During the first trimester, many women report stomach and digestive issues as the embryo implants on the uterine wall and release human chorionic gonadotropin (hCG). hCG is the hormone detected in over-the-counter pregnancy tests, which will eventually cause a surge of estrogen and progesterone. 

It is common for women to discover they are pregnant mid-way or late into the first trimester, around weeks 4-7 out of 12. Therefore, your wife could be experiencing libido changes and not know that pregnancy is the cause.

Your wife may experience low sex drive during the first trimester due to changing hormones, stress from starting the pregnancy, or digestive issues. On the other hand, it is not unusual for some women to experience increased interest in sex because of the excess of hormones, particularly estrogen. 

The second trimester starts around the thirteenth week, and many women report increased sex drive and sexual desire. Your wife might be hornier than her pre-pregnancy state during her second trimester as morning sickness ends and estrogen levels remain high. 

The third trimester starts around the twenty-eight week and will end in childbirth. By this time, she is noticeably pregnant and may start experiencing increased body aches, discomfort, insomnia, and swelling.

Additionally, in the third trimester, many women begin the nesting phase of pregnancy, in which they become hyper-focused on cleaning and organizing. She will likely have very little sexual desire during this stage. 

It’s also worth mentioning that women with a total hysterectomy (removal of the uterus and cervix) who can not experience pregnancy can also have a low drive.

What Can I Do? Unfortunately, there is little you can do to change her sex drive, and quite frankly, you've done enough — you got her pregnant. Continue to provide support and care throughout her pregnancy. Be understanding of periods of low sexual desire, willing to try different positions to ensure her comfort, and engage in sexual acts besides vaginal penetration if that's what she desires.


Postpartum is the six weeks after childbirth, during which the body returns to its pre-pregnancy state. Many women report vaginal soreness, discharge, healing from vaginal tears during childbirth, breast tenderness and discomfort, and preoccupation with tending to the newborn that very few women experience high sex drives during this period. Because of hormone changes, vaginal dryness and mental health might also hinder sexual desire. There’s no solid answer as to when you can have sex after childbirth. However, many healthcare providers recommend waiting at least six weeks. Take it slow and consider medical advice before resuming sexual activity. Mood disorders and depression are also commonly reported. It’s normal for women to have “baby blues” for roughly ten days after childbirth. After two weeks, it is recommended to seek professional consultation as postpartum depression affects 1 in 10 women. Some sources suggest that the rate is much higher than this!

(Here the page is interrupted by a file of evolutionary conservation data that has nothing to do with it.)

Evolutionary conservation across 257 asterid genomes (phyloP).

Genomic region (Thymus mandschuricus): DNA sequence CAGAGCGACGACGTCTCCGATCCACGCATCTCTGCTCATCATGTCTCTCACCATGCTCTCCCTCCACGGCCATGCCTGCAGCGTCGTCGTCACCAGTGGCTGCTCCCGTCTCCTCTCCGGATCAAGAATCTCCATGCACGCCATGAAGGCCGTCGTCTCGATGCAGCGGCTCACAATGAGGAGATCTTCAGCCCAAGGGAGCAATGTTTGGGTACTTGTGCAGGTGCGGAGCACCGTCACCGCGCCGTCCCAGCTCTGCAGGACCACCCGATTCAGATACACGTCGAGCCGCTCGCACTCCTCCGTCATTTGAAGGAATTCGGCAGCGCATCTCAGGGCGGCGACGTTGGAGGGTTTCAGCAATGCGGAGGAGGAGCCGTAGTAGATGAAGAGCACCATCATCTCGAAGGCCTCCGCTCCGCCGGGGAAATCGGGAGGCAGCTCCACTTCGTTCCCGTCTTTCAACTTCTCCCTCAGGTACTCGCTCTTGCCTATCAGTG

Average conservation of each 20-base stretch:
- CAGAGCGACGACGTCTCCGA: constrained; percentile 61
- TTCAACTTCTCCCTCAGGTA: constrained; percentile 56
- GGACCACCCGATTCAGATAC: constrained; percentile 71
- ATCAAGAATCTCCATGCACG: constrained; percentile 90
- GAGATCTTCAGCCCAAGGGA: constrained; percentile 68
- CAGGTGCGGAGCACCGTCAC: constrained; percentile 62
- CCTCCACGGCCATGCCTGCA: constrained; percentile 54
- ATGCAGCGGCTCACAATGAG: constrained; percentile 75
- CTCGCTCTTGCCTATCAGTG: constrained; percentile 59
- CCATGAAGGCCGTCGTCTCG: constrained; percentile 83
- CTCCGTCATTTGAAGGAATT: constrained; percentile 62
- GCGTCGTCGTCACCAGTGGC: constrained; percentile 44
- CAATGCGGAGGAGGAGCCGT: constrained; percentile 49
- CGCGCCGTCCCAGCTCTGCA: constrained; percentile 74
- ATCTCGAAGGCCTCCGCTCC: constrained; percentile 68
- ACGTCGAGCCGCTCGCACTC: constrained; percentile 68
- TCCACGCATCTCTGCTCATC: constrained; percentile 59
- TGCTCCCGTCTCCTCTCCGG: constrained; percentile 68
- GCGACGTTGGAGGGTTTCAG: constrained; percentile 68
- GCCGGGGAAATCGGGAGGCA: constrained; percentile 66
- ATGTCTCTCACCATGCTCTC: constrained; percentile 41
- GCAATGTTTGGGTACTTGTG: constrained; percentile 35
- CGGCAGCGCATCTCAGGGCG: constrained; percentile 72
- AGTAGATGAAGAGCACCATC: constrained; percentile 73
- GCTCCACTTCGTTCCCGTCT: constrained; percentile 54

What can I do? There's not much you can do to increase sex drive during this tender period. Continue to support both mother and newborn and assist in responsibilities to decrease stress and allow ample recovery time. If your wife shows poor healing after vaginal birth, encourage her to seek advice from a doctor. Likewise, encourage her to seek professional advice if signs of postpartum depression are present, as some studies suggest the rate of undiagnosed postpartum depression may be as high as 50%!


Menopause strikes most women by their late 50s, with an average age of 45-55 in most countries. 

This natural process results in low sexual desire in many women due to falling hormone levels. This negatively impacts women’s sexual health by increasing vaginal dryness, mood swings, irritability, hot flashes, and night sweats.

What can I do? Ride the hormonal rollercoaster alongside her and offer support and understanding. Hormone replacement therapy (HRT) might be an option if she, too, is increased in overcoming her low sex drive. Lubricants will decrease vaginal dryness and physical pain and make sex more pleasurable.

Lifestyle changes such as attending relationship therapy, exercising to improve mood, and focusing on the mental connection over the physical one can put you on the road to keeping passion alive.


If you’re looking for deeper insights into pleasing a woman and becoming the best partner she’s ever had, consider enrolling in the Best She’s Ever Had course, where you’ll learn practical advice for improving your sex life from how to actually eat a woman out and how to become a leader inside and outside of the bedroom. Access our free online resources and Facebook group, hear from other guys on our online forum, and read the Best She’s Ever Had, a best-selling book on Amazon, or invest further into your sex life by joining one of our exclusive 5-Day retreats and online academy